Monday, December 14, 2015

Be Yourself

In our society, there is a lot of pressure to fit in with everyone. At New Trier, for example, almost everyone dresses and talks the same everyone else. Although we are told a lot of the times to “Be creative” and “express yourself”, the images put forth by society are the exact opposite. If you want to fit in, you must be the same as everyone else. Many people spend their lives trying to live the same way as everyone else, but this is not really the best way to live.
While I was in my basement the other day, looking for an old soccer ball to use, I came across a pile of old posters. The top one was a thirty-six by thirty-two drawing of nine people, and a quote underneath. Eight out of the nine figures are all wearing the same black clothes, standing in the same position. On the left side, there is one figure doing something completely different. He is wearing a different style of clothes, in a different color, and standing in a different position. The quote underneath them reads, “To believe your own thought--that is genius...” It was written by a thinker by the name of Ralph Waldo Emerson, who had a lot of ideas about self-reliance and not conforming to society. I put the picture on the wall, and thought about Emerson’s quote. Everyone is doing the same thing in the picture, except the guy on the left. He is the only one not conforming to the rules of society. In today’s world, people may find that a weird, or just not normal. When someone does something different from typical behavior, most people hear about it and discuss how the person was crazy, or just a little strange. A good example of this is Chris McCandless, a man who left society to adventure in the wild. In a book about his exploits, we are shown multiple letters saying how McCandless is not a good example for other people, and was unprepared and dumb.  Yet Emerson, the man who wrote the quote, might say that McCandless was “genius” to break away from society, and do his own thing.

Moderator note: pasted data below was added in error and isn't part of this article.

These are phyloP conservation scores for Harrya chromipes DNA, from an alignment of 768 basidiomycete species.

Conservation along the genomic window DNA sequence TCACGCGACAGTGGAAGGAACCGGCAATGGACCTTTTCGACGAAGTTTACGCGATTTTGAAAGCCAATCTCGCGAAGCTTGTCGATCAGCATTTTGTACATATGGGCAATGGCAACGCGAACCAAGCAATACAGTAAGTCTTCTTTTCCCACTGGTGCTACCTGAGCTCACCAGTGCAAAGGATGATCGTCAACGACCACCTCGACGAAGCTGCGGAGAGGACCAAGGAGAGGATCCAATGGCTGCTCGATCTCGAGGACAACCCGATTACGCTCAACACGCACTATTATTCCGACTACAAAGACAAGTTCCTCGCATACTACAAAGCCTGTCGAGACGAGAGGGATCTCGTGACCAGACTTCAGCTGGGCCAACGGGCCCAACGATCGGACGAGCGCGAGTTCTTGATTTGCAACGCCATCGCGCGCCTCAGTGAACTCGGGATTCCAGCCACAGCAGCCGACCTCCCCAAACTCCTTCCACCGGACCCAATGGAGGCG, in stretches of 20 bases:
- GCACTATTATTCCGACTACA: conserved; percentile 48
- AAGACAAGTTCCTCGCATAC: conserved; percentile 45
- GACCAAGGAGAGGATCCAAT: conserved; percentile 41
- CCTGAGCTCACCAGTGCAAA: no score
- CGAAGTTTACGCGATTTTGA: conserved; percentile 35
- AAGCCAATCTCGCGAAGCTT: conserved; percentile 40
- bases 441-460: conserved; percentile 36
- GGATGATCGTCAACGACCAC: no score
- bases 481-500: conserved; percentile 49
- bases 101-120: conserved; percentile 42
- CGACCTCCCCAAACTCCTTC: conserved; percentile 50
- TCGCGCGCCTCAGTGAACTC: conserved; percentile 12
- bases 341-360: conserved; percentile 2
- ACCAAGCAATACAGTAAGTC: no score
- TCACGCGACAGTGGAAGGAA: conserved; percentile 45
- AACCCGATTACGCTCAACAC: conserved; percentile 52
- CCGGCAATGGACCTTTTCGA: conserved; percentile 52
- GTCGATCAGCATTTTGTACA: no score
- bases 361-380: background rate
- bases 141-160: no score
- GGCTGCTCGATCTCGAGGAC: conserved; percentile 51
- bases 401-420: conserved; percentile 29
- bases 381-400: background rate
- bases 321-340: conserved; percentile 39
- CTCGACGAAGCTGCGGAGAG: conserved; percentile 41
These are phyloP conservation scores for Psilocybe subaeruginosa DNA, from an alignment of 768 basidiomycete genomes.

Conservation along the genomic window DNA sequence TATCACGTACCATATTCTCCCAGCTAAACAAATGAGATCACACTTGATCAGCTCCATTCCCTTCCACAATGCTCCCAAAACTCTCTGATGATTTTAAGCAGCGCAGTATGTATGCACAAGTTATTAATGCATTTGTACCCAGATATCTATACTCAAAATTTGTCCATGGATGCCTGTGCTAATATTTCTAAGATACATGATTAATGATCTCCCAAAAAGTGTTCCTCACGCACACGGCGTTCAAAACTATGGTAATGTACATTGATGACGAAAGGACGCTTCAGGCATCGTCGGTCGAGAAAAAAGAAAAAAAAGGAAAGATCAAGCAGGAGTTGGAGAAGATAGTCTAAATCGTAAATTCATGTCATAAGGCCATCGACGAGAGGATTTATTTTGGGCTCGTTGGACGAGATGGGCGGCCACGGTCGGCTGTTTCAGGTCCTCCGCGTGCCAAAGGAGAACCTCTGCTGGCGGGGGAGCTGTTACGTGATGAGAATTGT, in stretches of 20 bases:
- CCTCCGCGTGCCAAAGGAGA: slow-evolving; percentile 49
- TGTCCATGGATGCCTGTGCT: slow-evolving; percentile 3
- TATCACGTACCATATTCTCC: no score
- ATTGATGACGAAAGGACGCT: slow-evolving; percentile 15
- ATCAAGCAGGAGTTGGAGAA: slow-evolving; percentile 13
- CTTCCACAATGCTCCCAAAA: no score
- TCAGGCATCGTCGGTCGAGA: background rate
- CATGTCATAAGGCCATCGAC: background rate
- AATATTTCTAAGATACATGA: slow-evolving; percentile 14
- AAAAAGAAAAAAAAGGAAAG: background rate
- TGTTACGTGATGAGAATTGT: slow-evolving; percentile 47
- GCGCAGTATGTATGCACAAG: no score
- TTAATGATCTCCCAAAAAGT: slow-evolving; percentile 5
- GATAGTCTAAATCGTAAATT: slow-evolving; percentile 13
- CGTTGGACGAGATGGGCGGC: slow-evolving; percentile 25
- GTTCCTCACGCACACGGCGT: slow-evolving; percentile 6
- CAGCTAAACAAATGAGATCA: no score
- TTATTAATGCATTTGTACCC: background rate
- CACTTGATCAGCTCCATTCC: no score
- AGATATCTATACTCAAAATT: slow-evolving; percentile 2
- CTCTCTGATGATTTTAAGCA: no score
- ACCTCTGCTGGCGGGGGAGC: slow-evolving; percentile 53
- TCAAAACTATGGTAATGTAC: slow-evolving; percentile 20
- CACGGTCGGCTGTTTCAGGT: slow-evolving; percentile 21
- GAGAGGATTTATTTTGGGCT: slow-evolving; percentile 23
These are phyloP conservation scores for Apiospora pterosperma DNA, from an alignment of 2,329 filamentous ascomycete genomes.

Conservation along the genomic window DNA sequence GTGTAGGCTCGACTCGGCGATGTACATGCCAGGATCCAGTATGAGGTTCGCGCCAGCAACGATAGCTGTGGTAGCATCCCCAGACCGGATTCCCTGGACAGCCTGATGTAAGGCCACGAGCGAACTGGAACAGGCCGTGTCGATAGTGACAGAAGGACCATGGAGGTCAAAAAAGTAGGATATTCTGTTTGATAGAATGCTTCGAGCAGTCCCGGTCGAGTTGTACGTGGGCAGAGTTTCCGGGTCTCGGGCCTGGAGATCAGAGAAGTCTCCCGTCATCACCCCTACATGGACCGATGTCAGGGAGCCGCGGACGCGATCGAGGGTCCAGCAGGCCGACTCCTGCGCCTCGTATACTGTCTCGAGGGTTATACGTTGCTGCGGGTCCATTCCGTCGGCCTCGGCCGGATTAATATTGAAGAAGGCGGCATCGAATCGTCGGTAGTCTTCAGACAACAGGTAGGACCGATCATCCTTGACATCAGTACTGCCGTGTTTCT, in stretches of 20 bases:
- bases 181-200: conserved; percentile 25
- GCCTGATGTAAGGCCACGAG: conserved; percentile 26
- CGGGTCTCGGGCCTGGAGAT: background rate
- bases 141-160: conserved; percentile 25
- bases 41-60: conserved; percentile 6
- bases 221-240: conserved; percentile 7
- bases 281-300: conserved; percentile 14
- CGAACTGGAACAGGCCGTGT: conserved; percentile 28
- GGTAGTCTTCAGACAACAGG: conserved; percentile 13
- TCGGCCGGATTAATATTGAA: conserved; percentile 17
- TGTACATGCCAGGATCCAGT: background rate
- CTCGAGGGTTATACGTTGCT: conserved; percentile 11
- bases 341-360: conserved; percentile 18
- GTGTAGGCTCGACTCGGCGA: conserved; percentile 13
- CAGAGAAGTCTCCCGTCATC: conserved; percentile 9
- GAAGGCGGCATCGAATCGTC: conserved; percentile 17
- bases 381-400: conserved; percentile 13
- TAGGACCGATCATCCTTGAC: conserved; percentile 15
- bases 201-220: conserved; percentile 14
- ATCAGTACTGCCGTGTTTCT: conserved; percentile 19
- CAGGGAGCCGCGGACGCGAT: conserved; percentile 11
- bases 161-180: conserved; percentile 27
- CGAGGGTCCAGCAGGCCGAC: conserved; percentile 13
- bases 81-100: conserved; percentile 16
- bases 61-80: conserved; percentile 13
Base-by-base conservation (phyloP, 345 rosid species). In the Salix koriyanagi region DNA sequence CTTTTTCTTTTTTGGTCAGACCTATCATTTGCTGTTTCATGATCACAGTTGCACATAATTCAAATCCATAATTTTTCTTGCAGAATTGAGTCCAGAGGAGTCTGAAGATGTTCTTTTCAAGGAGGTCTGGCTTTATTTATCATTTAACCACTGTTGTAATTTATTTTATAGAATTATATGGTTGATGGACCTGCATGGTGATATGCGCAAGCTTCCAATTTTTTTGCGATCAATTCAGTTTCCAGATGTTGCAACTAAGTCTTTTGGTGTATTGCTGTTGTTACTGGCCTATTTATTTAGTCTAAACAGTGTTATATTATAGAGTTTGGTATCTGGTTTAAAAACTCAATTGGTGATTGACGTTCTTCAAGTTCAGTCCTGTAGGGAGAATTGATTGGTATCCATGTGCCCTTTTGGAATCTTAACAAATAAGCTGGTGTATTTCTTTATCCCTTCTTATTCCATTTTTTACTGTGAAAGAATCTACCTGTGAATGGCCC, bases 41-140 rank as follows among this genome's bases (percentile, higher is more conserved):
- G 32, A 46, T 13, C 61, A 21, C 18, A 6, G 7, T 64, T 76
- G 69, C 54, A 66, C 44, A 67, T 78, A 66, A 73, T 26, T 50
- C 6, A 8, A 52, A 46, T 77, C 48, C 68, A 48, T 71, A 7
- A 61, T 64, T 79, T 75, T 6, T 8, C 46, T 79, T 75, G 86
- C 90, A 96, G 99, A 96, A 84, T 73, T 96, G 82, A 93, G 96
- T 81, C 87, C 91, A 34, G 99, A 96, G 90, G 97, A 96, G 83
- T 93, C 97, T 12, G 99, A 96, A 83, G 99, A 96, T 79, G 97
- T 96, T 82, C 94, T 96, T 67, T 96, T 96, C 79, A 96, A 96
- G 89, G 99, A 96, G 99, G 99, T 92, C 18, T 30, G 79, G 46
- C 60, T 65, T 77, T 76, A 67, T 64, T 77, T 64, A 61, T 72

This is similar to the conversation about conforming we had in English class. At our own school, everyone conforms to things that we just find normal, such as pink shorts or Ugg boots. Because everyone is doing those things, an individual is just transformed into part of a bigger group. This might be considered good for some people; they get to blend in, be a part of a group of people, and not have to think about how they are. But this is not good for people like Emerson, and nonconformists everywhere, who want to do their own thing, and live a life free from the confines of society.


  1. I agree, I think that if everyone would be themselves, it would make high school more enjoyable for all of us

  2. Grant, I like your thoughts here in general -- but that's just it: they stay rather general. The only text you cite is the quote on a poster. It'd be nice to link that to an issue in a larger text. Can society function without some degree of conformity? Where are we to draw those lines?